This annual celebration of women in science, technology, engineering and maths on 15 October is hosted this year by Imperial College London and features a stellar line up. With live demos, biomedical wonders, neuroscience, inspiration, laughter and song, Ada Lovelace Day Live is an event not to be missed!
Our amazing performers include:
- Fran Scott, a science communicator who designs demos for CBBC, live stage shows and the Science Museum.
- Prof Molly Stevens, a leading bioengineer from Imperial College London whose work includes growing human bones in the lab.
- Hazel Gibson, a geologist studying how geological processes affect our lives, and who is out to prove that women and geology is a combination that rocks!
- Chi Onwurah, engineer, MP for Newcastle, and Shadow Cabinet Office Minister with responsibility for cybersecurity.
- Leila Johnston, a comedy writer, technologist, maker and broadcaster who encourages us to ‘do things we’re not supposed to’.
- Prof Sophie Scott, a cognitive neuroscientist and standup scientist who studies laughter, from brain scanners to comedy clubs.
- Dr Bernadette Byrne, a molecular membrane biology researcher at Imperial College London, who is exploring the science of our own cells.
The evening starts at 6pm with a reception, including cash bar and entertainment. The main performance begins at 7pm and there will be an after-party from around 9.30pm.
Try your hand at table-top experiments performed by Imperial’s very own science buskers during the reception and interval, or browse the books on sale. Also on display will be a series of photographic portraits from the ‘100 Women – 100 Visions’ exhibit, celebrating women scientists and engineers from all academic levels at Imperial College London.
This event is part of a network of events across the globe, from personal blog posts about women in STEM to Wikipedia edit-a-thons to Ada Lovelace-themed tea parties and conferences.
Ticket Price: From £5 for concessions, £15 for general entry. More details available from http://ald13.eventbrite.co.uk/.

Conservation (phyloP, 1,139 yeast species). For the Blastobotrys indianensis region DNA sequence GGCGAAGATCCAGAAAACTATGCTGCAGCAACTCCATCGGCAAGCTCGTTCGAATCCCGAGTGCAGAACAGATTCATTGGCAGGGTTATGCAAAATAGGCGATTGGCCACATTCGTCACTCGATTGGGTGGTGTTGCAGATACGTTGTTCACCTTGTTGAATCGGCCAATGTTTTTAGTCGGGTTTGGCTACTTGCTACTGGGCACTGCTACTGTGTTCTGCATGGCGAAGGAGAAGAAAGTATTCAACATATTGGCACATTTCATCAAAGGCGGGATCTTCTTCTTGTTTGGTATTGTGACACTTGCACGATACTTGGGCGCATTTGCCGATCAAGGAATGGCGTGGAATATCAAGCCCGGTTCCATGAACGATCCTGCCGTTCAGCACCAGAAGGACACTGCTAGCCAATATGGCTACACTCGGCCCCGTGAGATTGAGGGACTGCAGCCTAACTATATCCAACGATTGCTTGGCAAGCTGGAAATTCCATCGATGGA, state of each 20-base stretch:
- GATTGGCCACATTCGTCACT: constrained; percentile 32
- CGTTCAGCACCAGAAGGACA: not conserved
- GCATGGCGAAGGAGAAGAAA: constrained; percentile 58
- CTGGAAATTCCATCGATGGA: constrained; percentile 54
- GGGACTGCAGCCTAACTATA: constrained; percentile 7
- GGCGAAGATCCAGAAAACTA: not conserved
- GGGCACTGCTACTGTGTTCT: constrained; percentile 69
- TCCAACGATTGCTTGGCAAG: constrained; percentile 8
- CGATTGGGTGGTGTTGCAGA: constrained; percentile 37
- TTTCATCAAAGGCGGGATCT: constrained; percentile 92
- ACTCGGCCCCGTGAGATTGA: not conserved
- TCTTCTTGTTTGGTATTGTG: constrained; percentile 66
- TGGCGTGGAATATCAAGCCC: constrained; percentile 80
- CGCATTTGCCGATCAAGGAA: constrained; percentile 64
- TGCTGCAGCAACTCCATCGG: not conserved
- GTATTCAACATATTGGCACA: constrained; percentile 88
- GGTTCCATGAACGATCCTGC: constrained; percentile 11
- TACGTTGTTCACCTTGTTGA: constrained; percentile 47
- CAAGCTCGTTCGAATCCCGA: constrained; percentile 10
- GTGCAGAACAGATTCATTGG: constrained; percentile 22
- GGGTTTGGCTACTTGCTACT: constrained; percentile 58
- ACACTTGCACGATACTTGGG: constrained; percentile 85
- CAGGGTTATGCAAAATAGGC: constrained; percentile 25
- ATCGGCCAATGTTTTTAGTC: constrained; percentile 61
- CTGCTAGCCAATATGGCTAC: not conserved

Date: Tuesday 15 October 2013
Venue: Imperial College London, South Kensington Campus, London SW7 2AZ
Ticket sales end at 8pm, Monday 14 October. Tickets will be available on the door (cash only) until just before performance begins at 7pm.
Reception and cash bar
Doors open at 6pm for the reception in the Queen’s Tower Rooms where you can enjoy a relaxed drink before the performance in the Great Hall. There is a cash bar for the General, Friends of Imperial College London and Concession ticket holders, whilst all Reception and Donor tickets include drinks.
Join us after the performance
The performance begins at 7pm and will run until approximately 9.30pm. Afterwards, there will be a party, with a cash bar for all ticket types, in the Queen’s Tower Rooms until 11pm.
Introducing this year’s partners
This year, we’re joined by two new partners, the Biochemical Society and Imperial College London. The Biochemical Society works to promote the molecular biosciences and support those who work in the sector. It is part of an interdisciplinary group at Charles Darwin House, striving to create and promote collaboration amongst biologists. Imperial College London is a world leader in research and education in fields including science and engineering and aims to train scientists today to deal with the quickly-developing challenges of the future.
Thanks also go to our other partners – Texas Instruments, Element 14, Libertine, I’m A Scientist, Who Made Your Pants?, and Wikimedia UK – for supporting Ada Lovelace Day and making this event possible.
We have a number of sponsorship options available for both this event and our webiste for companies or philanthropists who would like to support our work. Please do get in touch if you are interested.